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Website and Social Media Strategies to Boost Online Donations

MedTouch Strategy

Donating online has played a role in fundraising for more than a decade, and its popularity with donors rises exponentially every year. In 2016, healthcare organizations experienced a 9.6 percent year-over-year increase in online giving, according to Blackbaud Institute’s 2016 Charitable Giving Report. However, overall giving decreased by 4.5 percent.

Donations help fund new medical equipment, new facilities, and community-focused initiatives such as mobile mammography services and fitness programs. You’d likely be hard-pressed to find a community member who hasn’t benefited from your services. So why do some health systems struggle with generating donations online?

Let’s discuss how to target the correct donor base, make it easier for people to donate, and integrate social media strategies to spread the word about your fundraising campaigns.

Who are your online donors?

Efforts to promote online donations traditionally have been targeted to younger generations that were perceived to be more comfortable using technology.

If you’re only targeting Millennials, you’re missing out on a huge online donor base. In fact, according to a 2016 survey, donors age 40-59 are the most likely to give online, with 67 percent of them saying they had done so. The survey also found that donors older than 60 are just as likely to give online as those younger than 40, at 54 percent.

There will always be people who are more comfortable writing a check. So, while we shouldn’t end offline fundraising, we should always consider who makes up an online donor base and focus efforts there.

Make it easy for people to donate on your website

Asking for donations – online or offline – is only effective when the call to action is clear and the next steps are easy. Don’t turn away potential donors by making it difficult.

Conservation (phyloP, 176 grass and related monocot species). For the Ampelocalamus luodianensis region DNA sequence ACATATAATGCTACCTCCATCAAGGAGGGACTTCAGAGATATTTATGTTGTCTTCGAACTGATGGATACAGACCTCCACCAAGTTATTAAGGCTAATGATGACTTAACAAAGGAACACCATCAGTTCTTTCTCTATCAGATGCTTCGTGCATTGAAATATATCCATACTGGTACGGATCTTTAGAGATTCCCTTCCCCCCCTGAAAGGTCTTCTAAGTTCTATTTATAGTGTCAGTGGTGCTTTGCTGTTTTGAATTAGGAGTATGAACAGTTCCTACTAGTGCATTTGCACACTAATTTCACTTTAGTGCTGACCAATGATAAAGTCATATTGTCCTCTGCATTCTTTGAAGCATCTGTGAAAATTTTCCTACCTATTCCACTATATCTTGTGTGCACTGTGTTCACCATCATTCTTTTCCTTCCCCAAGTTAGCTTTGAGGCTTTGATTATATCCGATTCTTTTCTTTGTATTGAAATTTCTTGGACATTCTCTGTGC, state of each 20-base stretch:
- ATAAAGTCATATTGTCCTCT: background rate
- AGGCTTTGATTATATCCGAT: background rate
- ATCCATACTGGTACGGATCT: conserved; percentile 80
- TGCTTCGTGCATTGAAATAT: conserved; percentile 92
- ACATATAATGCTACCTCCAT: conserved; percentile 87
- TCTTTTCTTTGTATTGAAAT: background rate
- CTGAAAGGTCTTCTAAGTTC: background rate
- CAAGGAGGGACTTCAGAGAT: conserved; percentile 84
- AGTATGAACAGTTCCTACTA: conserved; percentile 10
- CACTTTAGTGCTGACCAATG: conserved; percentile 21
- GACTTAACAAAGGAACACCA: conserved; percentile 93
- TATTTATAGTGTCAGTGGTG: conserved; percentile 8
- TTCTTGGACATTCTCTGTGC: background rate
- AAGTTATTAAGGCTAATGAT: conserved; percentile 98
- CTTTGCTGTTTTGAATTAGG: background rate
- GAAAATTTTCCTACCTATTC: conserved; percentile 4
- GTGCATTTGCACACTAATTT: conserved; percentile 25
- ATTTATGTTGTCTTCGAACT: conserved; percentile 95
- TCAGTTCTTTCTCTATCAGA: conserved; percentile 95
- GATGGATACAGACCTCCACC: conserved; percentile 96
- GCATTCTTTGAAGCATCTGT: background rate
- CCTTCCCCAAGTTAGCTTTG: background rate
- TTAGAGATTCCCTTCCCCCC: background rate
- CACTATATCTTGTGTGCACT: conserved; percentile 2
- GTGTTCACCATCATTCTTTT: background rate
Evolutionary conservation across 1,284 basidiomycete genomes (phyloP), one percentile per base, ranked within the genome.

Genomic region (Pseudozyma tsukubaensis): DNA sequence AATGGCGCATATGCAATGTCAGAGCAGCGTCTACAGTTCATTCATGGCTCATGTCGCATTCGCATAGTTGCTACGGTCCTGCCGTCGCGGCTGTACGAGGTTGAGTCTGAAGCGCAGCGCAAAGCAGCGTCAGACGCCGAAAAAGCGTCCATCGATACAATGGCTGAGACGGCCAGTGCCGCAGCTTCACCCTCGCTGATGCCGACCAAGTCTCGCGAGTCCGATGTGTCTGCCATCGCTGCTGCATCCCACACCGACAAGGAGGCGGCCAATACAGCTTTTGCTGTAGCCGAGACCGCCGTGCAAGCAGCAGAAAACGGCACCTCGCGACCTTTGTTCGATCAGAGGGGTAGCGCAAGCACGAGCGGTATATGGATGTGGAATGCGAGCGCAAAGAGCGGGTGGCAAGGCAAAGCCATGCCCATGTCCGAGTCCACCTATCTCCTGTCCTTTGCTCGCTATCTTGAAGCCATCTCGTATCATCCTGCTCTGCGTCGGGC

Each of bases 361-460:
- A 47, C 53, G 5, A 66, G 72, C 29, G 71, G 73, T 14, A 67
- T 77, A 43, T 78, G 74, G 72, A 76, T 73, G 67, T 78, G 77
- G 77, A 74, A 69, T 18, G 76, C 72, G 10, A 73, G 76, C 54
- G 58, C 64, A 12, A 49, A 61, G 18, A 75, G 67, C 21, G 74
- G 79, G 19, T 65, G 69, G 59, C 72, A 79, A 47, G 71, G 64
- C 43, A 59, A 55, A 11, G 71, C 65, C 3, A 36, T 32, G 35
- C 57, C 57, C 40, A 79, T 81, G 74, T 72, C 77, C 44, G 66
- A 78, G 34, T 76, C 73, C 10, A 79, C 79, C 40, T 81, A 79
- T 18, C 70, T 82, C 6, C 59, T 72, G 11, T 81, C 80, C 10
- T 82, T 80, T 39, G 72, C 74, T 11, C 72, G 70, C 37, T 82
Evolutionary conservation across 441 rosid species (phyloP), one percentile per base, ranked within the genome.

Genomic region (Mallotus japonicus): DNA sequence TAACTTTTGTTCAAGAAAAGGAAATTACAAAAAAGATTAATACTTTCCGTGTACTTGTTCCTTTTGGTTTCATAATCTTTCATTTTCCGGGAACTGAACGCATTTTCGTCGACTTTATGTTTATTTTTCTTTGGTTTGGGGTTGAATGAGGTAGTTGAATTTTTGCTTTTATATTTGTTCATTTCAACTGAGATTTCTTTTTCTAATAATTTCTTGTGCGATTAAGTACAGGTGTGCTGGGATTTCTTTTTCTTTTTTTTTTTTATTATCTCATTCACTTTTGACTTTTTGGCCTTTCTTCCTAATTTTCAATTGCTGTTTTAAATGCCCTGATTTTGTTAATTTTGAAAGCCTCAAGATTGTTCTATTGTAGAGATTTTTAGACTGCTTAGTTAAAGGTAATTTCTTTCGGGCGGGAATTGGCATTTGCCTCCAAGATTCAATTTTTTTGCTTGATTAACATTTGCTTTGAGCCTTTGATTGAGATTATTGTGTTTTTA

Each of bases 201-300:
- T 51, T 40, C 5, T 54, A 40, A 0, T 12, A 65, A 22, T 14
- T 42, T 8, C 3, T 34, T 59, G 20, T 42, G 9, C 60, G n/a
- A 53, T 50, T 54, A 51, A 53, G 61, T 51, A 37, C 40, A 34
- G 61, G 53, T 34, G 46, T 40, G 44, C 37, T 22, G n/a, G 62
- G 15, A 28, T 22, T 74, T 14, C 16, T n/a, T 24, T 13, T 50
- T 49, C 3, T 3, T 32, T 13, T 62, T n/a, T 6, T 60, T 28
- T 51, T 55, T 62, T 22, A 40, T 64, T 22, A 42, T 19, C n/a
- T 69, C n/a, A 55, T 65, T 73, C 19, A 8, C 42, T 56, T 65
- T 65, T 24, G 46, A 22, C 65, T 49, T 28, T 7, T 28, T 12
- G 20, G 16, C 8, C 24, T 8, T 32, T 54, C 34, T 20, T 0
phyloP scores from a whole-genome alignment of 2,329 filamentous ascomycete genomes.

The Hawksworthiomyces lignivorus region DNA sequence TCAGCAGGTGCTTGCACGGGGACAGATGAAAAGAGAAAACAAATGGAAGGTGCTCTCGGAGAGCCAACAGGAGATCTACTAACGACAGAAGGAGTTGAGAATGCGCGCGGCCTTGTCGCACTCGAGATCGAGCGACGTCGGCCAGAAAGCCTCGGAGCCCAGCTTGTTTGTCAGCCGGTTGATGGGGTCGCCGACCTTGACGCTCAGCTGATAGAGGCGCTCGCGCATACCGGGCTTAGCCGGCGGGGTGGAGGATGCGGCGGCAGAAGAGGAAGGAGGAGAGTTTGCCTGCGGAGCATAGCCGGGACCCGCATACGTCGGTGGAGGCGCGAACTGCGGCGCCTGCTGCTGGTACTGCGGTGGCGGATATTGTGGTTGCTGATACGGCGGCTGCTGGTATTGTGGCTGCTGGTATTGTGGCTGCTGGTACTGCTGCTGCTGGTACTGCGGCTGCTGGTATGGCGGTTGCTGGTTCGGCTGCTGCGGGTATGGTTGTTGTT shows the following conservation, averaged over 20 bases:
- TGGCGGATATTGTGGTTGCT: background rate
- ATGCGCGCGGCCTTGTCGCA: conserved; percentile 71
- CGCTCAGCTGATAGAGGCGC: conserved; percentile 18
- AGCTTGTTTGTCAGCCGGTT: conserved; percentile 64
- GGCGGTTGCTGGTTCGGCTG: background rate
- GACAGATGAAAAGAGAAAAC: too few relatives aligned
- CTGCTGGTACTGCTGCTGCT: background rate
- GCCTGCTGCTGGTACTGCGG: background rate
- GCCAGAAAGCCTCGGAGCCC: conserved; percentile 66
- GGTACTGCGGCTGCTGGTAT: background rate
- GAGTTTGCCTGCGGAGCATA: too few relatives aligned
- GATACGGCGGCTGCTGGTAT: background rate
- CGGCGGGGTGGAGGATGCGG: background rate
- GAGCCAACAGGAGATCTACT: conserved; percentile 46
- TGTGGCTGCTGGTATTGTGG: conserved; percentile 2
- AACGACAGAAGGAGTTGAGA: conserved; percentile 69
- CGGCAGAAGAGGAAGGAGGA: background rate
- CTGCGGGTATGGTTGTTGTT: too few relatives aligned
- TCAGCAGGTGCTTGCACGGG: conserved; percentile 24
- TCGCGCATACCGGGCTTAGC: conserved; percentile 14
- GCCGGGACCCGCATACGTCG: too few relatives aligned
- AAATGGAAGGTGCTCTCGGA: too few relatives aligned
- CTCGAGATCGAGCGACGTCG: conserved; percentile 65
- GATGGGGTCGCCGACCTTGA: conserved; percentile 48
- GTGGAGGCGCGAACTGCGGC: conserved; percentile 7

• Add a clear call-to-action on the homepage: Too many organizations hide the donation section a few layers into the site – such as including it in a “Volunteer” section. Include a “Donate” button or “Giving” category prominently on your homepage. In times of emergency or during a big campaign push, you could include it in a hero carousel, a rotating image feature that is available at the top of certain web page templates.
  • Don’t make donors click around: While your donation section should highlight donor stories and express gratitude, don’t make potential donors read through a lot of dense text or scroll before giving them a link to the donation form.
  • Optimize for mobile users: Seventeen percent of online donations in 2016 were made on mobile devices, up from 14 percent in 2016 and 9 percent in 2014. Be sure your website, donation forms, and email messages are mobile friendly.
  • Give options for where their money goes: Some people are more inclined to donate when they know their money will go toward something they’re passionate about. Allow donors to choose a specific fundraising campaign or options such as a general “Annual Fund” or “Where the Need is Greatest.”

Remember that timing is everything. An analysis of 2015 online giving trends found that 30 percent of donations were given in December, with the bulk of them coming in the last three days of the year. Based on this information and the giving trends of your existing donor base, you could tailor “asks” to maximize holiday giving, last-minute tax exemptions, or estate planning trends.